Interview with

Founder & Teacher,

Audio Transcript

Gloria asks, “Pastor John, James 5:16 confuses me. It says, “Confess your sins to one another.” Is it saying that we have to confess our sins, like Catholics do, to a priest? Can you please explain what this means?”

No, I don’t think the tradition of the Roman Catholic Church to elevate a priest to the position of a uniquely suitable confessor has any roots in this text. I don’t think this text is a place you would go to get that. In fact, I don’t think there is a place in the New Testament where you can go to get that. What this text does is call us to something far more reciprocal than that — even when the elders are involved. It might be helpful to read it just so people have the context.

Call the Elders

Is anyone among you sick? Let him call for the elders of the church, and let them pray over him, anointing him with oil in the name of the Lord. And the prayer of faith will save the one who is sick, and the Lord will raise him up. And if he has committed sins, he will be forgiven. Therefore, confess your sins to one another and pray for one another, that you may be healed. The prayer of a righteous person has great power as it is working. (James 5:14–16)

So the first thing we see there is a plurality of elders, not a priest: “Call for the elders.” If you think it is time to have the leaders of the church involved, the New Testament always thinks in terms of a plurality of elders. There isn’t any church in the New Testament that we know of that only had one. They never used the word priest for the pastors of the New Testament church. So go ahead. Call two, three, four — whatever your church provides. Call the elders, and have them pray for you.

But here is the interesting thing. After James describes that event with the elders and their prayer of faith and what will happen there, he seems to draw out an inference in verse 16. And he moves from that specific situation, it seems, to something more general and more reciprocal. He says, “Therefore, confess your sins to one another.” So there is some principial thing that was going on there about the way your sins emerged in that situation, and your sins got forgiven as well as the way your body got healed.

Each Saint a Confessor

Now here is a principle I am drawing out: Confess your sins to one another and pray for one another so that would be happening more and more. I don’t see this text leading toward a narrowing down of a saint and a priestly confessor. I see this broadening out to the body of Christ saying, “Confess your sins to one another that you may be healed.” And so I ask the question now, Why would that be? Why would mutual confession — like in a small group, or say you have a buddy that you meet for breakfast and you know you are struggling with some issue of anger or pride or lust, and you just lay your heart out for him in how you struggled yesterday — be a healing thing?

And I think there is a beautiful example of it in the Psalms — and I know there is a beautiful example of it in my experience — that David said in Psalm 32:1–3: “Blessed is the one whose transgression is forgiven, whose sin is covered. Blessed is the man against whom the Lord counts no iniquity, and in whose spirit there is no deceit. For when I kept silent, my bones wasted away through my groaning all day long.” So that is the condition of the non-confessing heart — the heart that is all bottled up, that never tells anybody what it is dealing with, that just hides and hides and hides away from people.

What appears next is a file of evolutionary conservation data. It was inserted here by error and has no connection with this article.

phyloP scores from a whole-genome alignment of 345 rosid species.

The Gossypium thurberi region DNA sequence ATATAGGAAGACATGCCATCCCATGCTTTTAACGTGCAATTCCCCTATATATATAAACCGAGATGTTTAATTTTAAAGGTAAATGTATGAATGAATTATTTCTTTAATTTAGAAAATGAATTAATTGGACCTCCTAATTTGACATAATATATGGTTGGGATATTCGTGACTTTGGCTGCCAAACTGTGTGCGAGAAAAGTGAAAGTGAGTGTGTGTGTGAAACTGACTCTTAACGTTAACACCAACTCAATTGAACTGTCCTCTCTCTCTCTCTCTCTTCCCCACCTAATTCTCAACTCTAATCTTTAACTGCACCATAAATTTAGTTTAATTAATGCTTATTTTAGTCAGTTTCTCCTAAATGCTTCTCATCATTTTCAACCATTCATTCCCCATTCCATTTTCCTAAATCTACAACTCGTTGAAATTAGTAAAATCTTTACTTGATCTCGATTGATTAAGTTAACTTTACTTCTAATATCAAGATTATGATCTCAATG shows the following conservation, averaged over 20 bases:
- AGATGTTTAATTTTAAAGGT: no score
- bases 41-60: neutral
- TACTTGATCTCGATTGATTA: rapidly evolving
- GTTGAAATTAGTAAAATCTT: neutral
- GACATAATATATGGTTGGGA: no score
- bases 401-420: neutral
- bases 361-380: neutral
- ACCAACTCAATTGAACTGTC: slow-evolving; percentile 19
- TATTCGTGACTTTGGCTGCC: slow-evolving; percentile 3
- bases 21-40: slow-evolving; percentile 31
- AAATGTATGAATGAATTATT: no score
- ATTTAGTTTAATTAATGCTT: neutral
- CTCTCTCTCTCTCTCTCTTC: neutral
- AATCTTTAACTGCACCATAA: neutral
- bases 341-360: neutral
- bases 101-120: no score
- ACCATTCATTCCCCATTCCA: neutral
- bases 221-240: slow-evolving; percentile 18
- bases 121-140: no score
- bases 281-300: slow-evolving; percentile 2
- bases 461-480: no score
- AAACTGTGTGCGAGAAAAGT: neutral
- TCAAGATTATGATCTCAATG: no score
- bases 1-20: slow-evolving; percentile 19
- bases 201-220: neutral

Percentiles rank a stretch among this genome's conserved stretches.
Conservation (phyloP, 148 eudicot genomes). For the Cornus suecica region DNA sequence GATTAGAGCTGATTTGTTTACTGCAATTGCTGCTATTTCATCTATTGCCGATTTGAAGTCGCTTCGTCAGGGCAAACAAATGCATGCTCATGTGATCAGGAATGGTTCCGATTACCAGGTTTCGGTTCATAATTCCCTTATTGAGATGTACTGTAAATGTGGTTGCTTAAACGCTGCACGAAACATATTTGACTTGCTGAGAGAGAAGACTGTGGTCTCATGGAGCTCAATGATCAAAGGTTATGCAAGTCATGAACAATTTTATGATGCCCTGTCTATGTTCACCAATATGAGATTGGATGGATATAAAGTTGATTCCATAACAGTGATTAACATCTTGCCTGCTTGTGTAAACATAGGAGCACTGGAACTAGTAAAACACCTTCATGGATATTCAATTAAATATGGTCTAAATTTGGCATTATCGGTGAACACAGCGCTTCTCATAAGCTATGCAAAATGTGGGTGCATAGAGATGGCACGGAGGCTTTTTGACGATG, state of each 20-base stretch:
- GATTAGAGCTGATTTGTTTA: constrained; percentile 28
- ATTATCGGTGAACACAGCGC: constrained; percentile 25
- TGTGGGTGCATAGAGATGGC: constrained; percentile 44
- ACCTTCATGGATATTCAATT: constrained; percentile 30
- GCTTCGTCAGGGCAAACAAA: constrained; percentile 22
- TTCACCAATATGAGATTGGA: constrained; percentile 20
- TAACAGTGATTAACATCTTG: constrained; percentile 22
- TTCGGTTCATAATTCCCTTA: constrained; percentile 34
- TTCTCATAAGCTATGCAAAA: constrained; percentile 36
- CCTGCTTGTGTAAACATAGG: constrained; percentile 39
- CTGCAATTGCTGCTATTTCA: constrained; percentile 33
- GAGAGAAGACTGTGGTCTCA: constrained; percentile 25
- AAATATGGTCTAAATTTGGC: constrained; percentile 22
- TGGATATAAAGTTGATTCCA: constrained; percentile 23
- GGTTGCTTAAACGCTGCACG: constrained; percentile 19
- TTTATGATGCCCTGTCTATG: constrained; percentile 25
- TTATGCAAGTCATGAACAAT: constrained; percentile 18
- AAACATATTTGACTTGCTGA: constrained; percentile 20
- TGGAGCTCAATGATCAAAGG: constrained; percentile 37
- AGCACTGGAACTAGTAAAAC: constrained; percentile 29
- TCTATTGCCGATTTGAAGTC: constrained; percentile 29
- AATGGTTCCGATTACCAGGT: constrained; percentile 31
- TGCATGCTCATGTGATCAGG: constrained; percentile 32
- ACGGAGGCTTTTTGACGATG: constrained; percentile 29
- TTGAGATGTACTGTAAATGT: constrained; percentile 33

And then he says, “For day and night your hand was heavy upon me; my strength was dried up as by the heat of summer. I acknowledged my sin to you, and I did not cover my iniquity; I said, ‘I will confess my transgressions to the Lord,’ and you forgave the iniquity of my sin” (Psalm 32:4–5).

Concentric Circles of Confession

So there is a sequence here of sinning, bottling it up, and having your bones dry up inside, and then letting it out and going public with it — in this context to God, but in the principle behind it, probably not just to God, but to the person who is sinned against or to others who could help you bear this. So one-another confessing is the principle here, and there is good warrant for why it is a healing thing.

“There are times we confess openly to everyone, and there are times we are very careful to be more discreet and confess to those who are very close to us.”

And I would very practically say you don’t have to do that to the whole church. One principle would be to confess a sin to the offended person, and that may be the place where it can simply end. If it is something that you are dealing with more generally, you can share it with your small group or to a confidant that you have. I think everybody should have, like Jesus, a beloved disciple, and a Peter, James, and John, and a twelve, and a seventy.

In other words, there are concentric circles of intimacy that we live in, and we are going to share some things with the beloved disciple, and some things with Peter, James, and John, and some things with the twelve, and so on. And God will make it plain. There are times we confess openly to everyone, and there are times we are very careful, lest we hurt anyone by our confession, to be more discreet and confess to those who are very close to us.

So my answer is no, this text doesn’t give warrant, that I can see, to the practice of treating a pastor or a priest as uniquely qualified to be the place where we go to share our confessions.